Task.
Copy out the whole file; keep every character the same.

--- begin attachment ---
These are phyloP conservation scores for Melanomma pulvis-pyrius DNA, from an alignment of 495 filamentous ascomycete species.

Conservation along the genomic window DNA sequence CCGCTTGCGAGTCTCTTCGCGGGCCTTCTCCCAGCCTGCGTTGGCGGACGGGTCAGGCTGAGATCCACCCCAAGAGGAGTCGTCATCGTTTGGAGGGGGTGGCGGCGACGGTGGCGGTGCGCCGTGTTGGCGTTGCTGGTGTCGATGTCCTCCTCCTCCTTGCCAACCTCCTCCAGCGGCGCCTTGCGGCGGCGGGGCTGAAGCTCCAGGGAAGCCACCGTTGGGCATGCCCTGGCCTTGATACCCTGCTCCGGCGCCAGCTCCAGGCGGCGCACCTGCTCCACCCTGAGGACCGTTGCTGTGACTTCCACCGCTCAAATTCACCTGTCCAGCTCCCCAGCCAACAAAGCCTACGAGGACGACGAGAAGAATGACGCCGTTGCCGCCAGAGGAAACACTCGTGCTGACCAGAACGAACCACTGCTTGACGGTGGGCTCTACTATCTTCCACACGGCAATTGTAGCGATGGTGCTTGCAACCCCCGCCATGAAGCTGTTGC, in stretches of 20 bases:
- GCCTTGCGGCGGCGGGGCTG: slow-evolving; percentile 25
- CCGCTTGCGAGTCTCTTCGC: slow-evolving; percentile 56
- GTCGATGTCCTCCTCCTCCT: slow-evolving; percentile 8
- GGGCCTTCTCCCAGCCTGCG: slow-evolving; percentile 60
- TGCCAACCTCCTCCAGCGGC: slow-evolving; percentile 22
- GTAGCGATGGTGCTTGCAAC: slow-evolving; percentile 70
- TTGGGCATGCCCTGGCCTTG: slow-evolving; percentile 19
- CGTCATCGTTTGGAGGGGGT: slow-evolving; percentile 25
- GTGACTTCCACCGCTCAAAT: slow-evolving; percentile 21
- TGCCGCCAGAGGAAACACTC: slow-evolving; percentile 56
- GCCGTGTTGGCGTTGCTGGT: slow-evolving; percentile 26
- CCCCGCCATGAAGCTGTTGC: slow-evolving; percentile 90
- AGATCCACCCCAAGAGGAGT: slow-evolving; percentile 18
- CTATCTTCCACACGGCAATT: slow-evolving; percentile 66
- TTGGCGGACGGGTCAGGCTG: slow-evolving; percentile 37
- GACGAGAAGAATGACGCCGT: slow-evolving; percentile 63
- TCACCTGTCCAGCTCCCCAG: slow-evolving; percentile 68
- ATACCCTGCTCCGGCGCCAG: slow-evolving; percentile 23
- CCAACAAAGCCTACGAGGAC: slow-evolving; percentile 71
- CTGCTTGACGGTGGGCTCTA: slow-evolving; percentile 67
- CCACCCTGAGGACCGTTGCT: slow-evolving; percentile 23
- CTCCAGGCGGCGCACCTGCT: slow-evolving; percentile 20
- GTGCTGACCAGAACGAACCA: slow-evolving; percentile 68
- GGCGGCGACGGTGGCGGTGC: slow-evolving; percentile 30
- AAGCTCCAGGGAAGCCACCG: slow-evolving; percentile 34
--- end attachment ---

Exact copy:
These are phyloP conservation scores for Melanomma pulvis-pyrius DNA, from an alignment of 495 filamentous ascomycete species.

Conservation along the genomic window DNA sequence CCGCTTGCGAGTCTCTTCGCGGGCCTTCTCCCAGCCTGCGTTGGCGGACGGGTCAGGCTGAGATCCACCCCAAGAGGAGTCGTCATCGTTTGGAGGGGGTGGCGGCGACGGTGGCGGTGCGCCGTGTTGGCGTTGCTGGTGTCGATGTCCTCCTCCTCCTTGCCAACCTCCTCCAGCGGCGCCTTGCGGCGGCGGGGCTGAAGCTCCAGGGAAGCCACCGTTGGGCATGCCCTGGCCTTGATACCCTGCTCCGGCGCCAGCTCCAGGCGGCGCACCTGCTCCACCCTGAGGACCGTTGCTGTGACTTCCACCGCTCAAATTCACCTGTCCAGCTCCCCAGCCAACAAAGCCTACGAGGACGACGAGAAGAATGACGCCGTTGCCGCCAGAGGAAACACTCGTGCTGACCAGAACGAACCACTGCTTGACGGTGGGCTCTACTATCTTCCACACGGCAATTGTAGCGATGGTGCTTGCAACCCCCGCCATGAAGCTGTTGC, in stretches of 20 bases:
- GCCTTGCGGCGGCGGGGCTG: slow-evolving; percentile 25
- CCGCTTGCGAGTCTCTTCGC: slow-evolving; percentile 56
- GTCGATGTCCTCCTCCTCCT: slow-evolving; percentile 8
- GGGCCTTCTCCCAGCCTGCG: slow-evolving; percentile 60
- TGCCAACCTCCTCCAGCGGC: slow-evolving; percentile 22
- GTAGCGATGGTGCTTGCAAC: slow-evolving; percentile 70
- TTGGGCATGCCCTGGCCTTG: slow-evolving; percentile 19
- CGTCATCGTTTGGAGGGGGT: slow-evolving; percentile 25
- GTGACTTCCACCGCTCAAAT: slow-evolving; percentile 21
- TGCCGCCAGAGGAAACACTC: slow-evolving; percentile 56
- GCCGTGTTGGCGTTGCTGGT: slow-evolving; percentile 26
- CCCCGCCATGAAGCTGTTGC: slow-evolving; percentile 90
- AGATCCACCCCAAGAGGAGT: slow-evolving; percentile 18
- CTATCTTCCACACGGCAATT: slow-evolving; percentile 66
- TTGGCGGACGGGTCAGGCTG: slow-evolving; percentile 37
- GACGAGAAGAATGACGCCGT: slow-evolving; percentile 63
- TCACCTGTCCAGCTCCCCAG: slow-evolving; percentile 68
- ATACCCTGCTCCGGCGCCAG: slow-evolving; percentile 23
- CCAACAAAGCCTACGAGGAC: slow-evolving; percentile 71
- CTGCTTGACGGTGGGCTCTA: slow-evolving; percentile 67
- CCACCCTGAGGACCGTTGCT: slow-evolving; percentile 23
- CTCCAGGCGGCGCACCTGCT: slow-evolving; percentile 20
- GTGCTGACCAGAACGAACCA: slow-evolving; percentile 68
- GGCGGCGACGGTGGCGGTGC: slow-evolving; percentile 30
- AAGCTCCAGGGAAGCCACCG: slow-evolving; percentile 34